The second row of Exhibit 5 shows that another five of the bonds that experienced positive abnormal returns had extensive protection, but were not redeemed because the MBO was defeated by an outside bid. An examination of the financing arrangements for these outside bids indicates that they did not rely exclusively on the issue of debt against target assets and were not required to redeem the bonds. To the extent that the bond market could have anticipated either redemption, if the MBO prevailed, or no wealth loss, if the outsider won, these five bonds should have gained in value.

The third row of Exhibit 5 indicates that five of six bonds issued by the two firms that did not eventually restructure also experienced positive returns. Surprisingly, none of these bonds contained protective covenants. One of these firms, whose three bonds experienced positive returns, filed for Chapter 11 protection nine months after the MBO failed.

The two bond issues contained in the fourth row of Exhibit 5 are problematic. In both cases, the bonds contained only weak leverage restrictions and were not redeemed following completion of the buyout. It is not apparent why these bonds would experience a positive abnormal return. Finally, the one bond found in the fifth row of Exhibit 5 was scheduled to mature about a year following the buyout announcement. This impending maturity may have limited the exposure of the bondholders to any adverse effects from the MBO.
Exhibit 5. Qualitative Analysis of the 20 Bonds With
 Positive Announcement Week Market-Adjusted
 Returns
Number of Bonds Characteristics
 6 MBO completed and bonds redeemed;
 both dividend and leverage restrictions.(a)
 5 MBO defeated by outside offer and
 bonds not redeemed; bonds contain
 dividend and leverage restrictions.(b)
 5 MBO withdrawn and firm not
 restructured; no restrictive covenants.
 2(c) MBO completed but bonds not redeemed;
 contain a weak leverage restriction.
 1 Bond matured within approximately
 one year of announcement.
 1(d) No obvious explanation.
Notes:
(a)There was one weak and five strong leverage restrictions.
(b)There were two weak and three strong leverage restrictions.
(c)There was one bond in this group under the mean-adjusted returns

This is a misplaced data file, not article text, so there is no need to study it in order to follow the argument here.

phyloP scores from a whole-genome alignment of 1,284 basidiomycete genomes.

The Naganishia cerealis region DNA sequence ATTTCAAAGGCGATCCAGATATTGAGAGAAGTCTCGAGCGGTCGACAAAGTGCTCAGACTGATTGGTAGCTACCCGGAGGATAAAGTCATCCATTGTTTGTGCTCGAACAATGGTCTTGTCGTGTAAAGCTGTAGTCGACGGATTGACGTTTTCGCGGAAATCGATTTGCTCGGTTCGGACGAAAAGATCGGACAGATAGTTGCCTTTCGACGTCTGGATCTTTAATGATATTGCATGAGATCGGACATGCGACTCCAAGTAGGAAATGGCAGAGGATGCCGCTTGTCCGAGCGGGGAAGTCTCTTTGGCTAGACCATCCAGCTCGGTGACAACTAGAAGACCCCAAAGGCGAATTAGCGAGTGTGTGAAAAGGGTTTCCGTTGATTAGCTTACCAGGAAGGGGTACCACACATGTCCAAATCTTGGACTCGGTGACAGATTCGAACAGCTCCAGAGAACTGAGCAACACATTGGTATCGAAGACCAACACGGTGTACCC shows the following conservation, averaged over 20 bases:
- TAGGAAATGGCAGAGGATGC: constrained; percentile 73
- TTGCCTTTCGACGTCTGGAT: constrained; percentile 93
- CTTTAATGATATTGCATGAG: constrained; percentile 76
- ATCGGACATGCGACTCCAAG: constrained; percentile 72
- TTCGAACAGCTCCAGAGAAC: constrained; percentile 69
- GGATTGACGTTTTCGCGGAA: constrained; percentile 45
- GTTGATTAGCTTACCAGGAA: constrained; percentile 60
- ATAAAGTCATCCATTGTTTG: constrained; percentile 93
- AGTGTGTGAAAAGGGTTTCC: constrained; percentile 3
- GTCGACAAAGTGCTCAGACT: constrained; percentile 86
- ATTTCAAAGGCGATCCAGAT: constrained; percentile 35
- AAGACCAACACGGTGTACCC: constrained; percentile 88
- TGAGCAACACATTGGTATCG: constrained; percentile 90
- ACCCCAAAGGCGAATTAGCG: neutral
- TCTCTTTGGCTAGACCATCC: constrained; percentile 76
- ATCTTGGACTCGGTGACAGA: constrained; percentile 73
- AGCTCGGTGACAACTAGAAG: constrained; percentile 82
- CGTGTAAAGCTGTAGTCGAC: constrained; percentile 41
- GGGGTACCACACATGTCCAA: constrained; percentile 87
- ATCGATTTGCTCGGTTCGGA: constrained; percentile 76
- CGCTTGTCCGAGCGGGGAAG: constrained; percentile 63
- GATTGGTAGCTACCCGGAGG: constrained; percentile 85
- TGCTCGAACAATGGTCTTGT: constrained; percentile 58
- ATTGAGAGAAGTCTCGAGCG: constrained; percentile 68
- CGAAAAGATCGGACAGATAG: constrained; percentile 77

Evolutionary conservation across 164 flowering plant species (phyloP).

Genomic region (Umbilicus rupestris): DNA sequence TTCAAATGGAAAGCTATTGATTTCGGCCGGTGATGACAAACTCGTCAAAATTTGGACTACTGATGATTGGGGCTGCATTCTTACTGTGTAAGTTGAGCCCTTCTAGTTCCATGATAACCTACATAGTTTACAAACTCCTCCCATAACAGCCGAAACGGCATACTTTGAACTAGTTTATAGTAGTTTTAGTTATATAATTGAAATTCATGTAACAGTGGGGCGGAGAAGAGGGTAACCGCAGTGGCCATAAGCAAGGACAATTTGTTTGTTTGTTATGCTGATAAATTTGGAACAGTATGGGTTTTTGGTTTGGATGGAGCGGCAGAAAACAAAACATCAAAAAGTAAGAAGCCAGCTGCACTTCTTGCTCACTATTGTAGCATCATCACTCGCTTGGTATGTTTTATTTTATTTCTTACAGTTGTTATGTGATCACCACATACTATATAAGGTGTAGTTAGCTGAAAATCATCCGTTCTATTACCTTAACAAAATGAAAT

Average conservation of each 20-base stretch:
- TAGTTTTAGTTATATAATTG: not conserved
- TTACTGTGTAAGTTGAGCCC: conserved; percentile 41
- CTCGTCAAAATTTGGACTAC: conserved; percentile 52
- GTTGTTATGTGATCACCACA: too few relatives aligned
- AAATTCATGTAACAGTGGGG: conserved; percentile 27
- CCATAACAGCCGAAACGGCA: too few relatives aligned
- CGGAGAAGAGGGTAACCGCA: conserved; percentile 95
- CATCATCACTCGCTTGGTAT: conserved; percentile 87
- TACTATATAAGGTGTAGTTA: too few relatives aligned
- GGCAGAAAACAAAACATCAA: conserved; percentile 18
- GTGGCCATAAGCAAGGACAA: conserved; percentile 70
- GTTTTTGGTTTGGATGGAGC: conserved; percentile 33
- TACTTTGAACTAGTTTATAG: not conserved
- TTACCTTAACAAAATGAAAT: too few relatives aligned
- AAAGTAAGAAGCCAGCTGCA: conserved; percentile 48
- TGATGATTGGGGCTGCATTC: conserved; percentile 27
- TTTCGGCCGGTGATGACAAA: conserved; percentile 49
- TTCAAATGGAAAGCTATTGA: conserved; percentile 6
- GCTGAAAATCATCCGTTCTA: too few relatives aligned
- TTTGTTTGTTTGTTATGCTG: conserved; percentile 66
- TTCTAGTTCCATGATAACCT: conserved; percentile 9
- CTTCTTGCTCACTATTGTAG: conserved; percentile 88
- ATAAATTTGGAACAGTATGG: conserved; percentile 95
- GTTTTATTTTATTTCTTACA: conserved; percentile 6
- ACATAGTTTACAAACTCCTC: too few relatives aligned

methodology.
(d)There were two bonds in this group under the mean-adjusted returns
methodology.


B. Bonds With Negative Announcement Returns That Were Redeemed

Exhibit 6 examines the price path between the date of the first post-announcement price and the call date for ten of the bonds that were redeemed but experienced negative announcement reactions.(14) This exhibit shows the course of month-end price quotes from Standard & Poor's Bond Guide.(15) Call dates were obtained from Moody's Investor Services and confirmed in Standard & Poor's Bond Guide whenever possible. The last price for each bond is the call price. The ten bonds were issued by Beatrice, City Investing, Lear-Siegler, and Jim Walter.

Panels A, C and D of Exhibit 6 display the price paths for Beatrice, Jim Walter, and Lear-Siegler. These three firms successfully completed proposed buyouts within six months of the initial announcement. In the weeks following the initial buyout announcement, Standard & Poor's Moody's or both downgraded the relevant issues by these firms. The negative announcement reaction and the downgrade indicate that both the market and the rating agencies did not expect these bonds to be redeemed. However, the eight bonds issued by these three firms were called within four months of the downgrade. The price paths displayed in Exhibit 6 show that prices were generally flat in the post-event period until the month of call. An examination of Wall Street Journal articles in this time frame did not reveal any explanation of the redemptions for any of the three firms.